Whether in the office or the field, surveyors will always be using the most reliable technology and software to get the best possible results.
In this episode of our #RuggedStories series, we interview Geophysical Surveyor Ed Cox, who tells us just how the Cat S60 benefits his day-to-day job.
“The Cat S60 smartphone offers the features and tough build required to survive a full field campaign of surveying.”
Meet Ed, the Geophysical Surveyor
Job title: Geophysical Project Engineer. My job role involves measuring ground electrical and mechanical properties non-intrusively, this additionally requires spatial and topographical land surveying skills.
Job summary: My job ranges from looking for buried objects to analysing rock layers without digging up all the ground. In the past I have been sent looking for Kings under car parks and looking for potential ww2 ordinance. The data needs to be accurately located for further intrusive investigation so much of the job involves a lot of spatial locating via GPS plotting.
Working Locations: Majority UK, but worldwide. Working locations have included the Sahara Desert, Northern Russia and the very exotic North Yorkshire moors.
Hazards of the job: My work is based in the outdoors, often in remote and secluded areas. Most hazards relate to weather exposure whether it be hot and humid all the way to cold and frozen conditions. Rough terrain and inaccessibility is also a problem.
Benefits of the Cat S60
Equipped with this technology, we wanted to understand from Ed, how the phone benefits his profession.
Which is your favourite app?
At the moment, we are required to scan barcodes on multiple geophones (a ground movement detection device) so they can wirelessly connect to a receiver unit.
The S60 and the Barcode to Sheet app allow me to do this in all weathers, where a standard smartphone would fail.
Additionally, I frequently use the phone as a mobile hotspot to provide internet sourced GPS corrections to spatial data.
“The S60 provides fantastic internet connectivity in remote and secluded areas and the phone screen also performs exceptionally well while wearing gloves, often a mandatory and site-wide requirement.”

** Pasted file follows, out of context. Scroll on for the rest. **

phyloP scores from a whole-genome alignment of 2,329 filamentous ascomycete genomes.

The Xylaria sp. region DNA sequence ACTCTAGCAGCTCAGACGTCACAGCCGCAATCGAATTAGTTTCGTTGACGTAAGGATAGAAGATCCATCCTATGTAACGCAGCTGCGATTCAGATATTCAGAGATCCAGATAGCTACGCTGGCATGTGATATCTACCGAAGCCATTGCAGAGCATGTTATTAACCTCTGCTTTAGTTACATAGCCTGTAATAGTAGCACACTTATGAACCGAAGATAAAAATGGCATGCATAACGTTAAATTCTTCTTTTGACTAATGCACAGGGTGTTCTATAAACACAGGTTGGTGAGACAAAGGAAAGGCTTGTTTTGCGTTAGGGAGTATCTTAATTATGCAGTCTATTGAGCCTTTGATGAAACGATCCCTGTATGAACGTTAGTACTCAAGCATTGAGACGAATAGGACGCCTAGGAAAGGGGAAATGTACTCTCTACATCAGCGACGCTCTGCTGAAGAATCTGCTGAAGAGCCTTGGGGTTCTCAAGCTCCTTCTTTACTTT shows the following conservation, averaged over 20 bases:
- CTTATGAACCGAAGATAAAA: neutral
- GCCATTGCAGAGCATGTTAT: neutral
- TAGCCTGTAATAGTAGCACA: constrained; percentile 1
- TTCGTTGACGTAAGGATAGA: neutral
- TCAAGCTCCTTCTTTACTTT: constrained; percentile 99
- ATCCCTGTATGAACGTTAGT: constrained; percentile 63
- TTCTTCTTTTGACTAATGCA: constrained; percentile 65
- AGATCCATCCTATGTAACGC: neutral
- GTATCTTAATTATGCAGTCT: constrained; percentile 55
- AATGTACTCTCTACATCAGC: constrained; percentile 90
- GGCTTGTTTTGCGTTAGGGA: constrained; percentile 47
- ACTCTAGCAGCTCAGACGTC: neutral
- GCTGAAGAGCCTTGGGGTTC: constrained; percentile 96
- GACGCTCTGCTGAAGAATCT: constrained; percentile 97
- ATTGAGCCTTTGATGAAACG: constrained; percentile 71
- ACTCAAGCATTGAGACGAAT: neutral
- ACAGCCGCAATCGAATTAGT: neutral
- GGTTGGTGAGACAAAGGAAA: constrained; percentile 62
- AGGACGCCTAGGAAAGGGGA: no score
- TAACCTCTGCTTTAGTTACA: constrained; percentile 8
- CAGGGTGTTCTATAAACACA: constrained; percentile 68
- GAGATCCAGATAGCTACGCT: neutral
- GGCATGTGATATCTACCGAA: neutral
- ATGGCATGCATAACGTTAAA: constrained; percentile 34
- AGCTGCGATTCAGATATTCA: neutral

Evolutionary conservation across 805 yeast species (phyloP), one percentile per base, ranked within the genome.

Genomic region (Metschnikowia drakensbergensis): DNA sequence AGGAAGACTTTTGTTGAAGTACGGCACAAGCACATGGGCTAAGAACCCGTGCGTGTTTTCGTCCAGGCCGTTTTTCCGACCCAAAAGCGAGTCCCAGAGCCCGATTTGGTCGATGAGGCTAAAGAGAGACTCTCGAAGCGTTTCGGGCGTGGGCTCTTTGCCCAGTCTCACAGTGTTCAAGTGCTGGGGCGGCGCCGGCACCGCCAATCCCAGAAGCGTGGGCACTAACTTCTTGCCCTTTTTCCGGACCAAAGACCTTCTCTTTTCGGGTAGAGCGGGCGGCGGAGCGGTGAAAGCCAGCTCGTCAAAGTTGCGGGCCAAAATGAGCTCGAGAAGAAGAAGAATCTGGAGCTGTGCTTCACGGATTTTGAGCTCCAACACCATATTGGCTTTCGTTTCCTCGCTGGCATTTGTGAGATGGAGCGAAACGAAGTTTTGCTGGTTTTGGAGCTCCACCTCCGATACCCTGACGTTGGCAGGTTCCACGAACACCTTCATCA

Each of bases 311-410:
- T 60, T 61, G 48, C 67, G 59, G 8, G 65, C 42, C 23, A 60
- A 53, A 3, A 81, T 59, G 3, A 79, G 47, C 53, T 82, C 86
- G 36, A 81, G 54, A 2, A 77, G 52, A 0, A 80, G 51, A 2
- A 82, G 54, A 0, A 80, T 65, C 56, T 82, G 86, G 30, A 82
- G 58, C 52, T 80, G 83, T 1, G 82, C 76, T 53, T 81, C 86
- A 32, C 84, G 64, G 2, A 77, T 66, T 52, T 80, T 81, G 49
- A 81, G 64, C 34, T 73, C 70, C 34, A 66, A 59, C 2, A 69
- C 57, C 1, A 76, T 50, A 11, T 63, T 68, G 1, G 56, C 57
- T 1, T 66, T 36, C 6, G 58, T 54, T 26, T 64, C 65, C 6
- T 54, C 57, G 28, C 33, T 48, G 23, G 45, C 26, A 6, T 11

I also use Email (Outlook/Gmail), Google Maps, FLIR and iGeology.
How do you use the thermal imaging camera?
The thermal imaging camera can provide information on fuel tank levels, wearing or stressed mechanical parts and survey locations by their heat signature.
“It is incredible how useful this feature [thermal camera] is and its many uses, I can’t count the number of times my colleagues have asked to use the S60 for its thermal camera.”
How suitable is the S60 to your working environment?
The Cat S60 smartphone offers the features and tough build required to survive a full field campaign of surveying.
From use in the rain, being dropped and thrown around in a 4×4 over rough terrain, the phone has not failed me at all.
What was your last job?
My previous role was as a gold mine geologist in Western Australia. I spent my time underground sampling and recording mine tunnels for gold content and other geological properties as well as investigative borehole design and rock core logging. This gave me extensive experience in working in tough weather conditions and under production pressure.
What are the skills required for geophysical surveying?
A geological or geophysical degree is required for a project engineer but no experience necessary for a technician’s role. However, you need to be very fond of the outdoors, and not mind working through very poor weather conditions. It helps to be a great problem solver and patient with kit when it breaks down.
Do you work in a tough outdoor role? Need a phone you can rely on? Learn how you can benefit from our range of Cat smartphones and mobiles.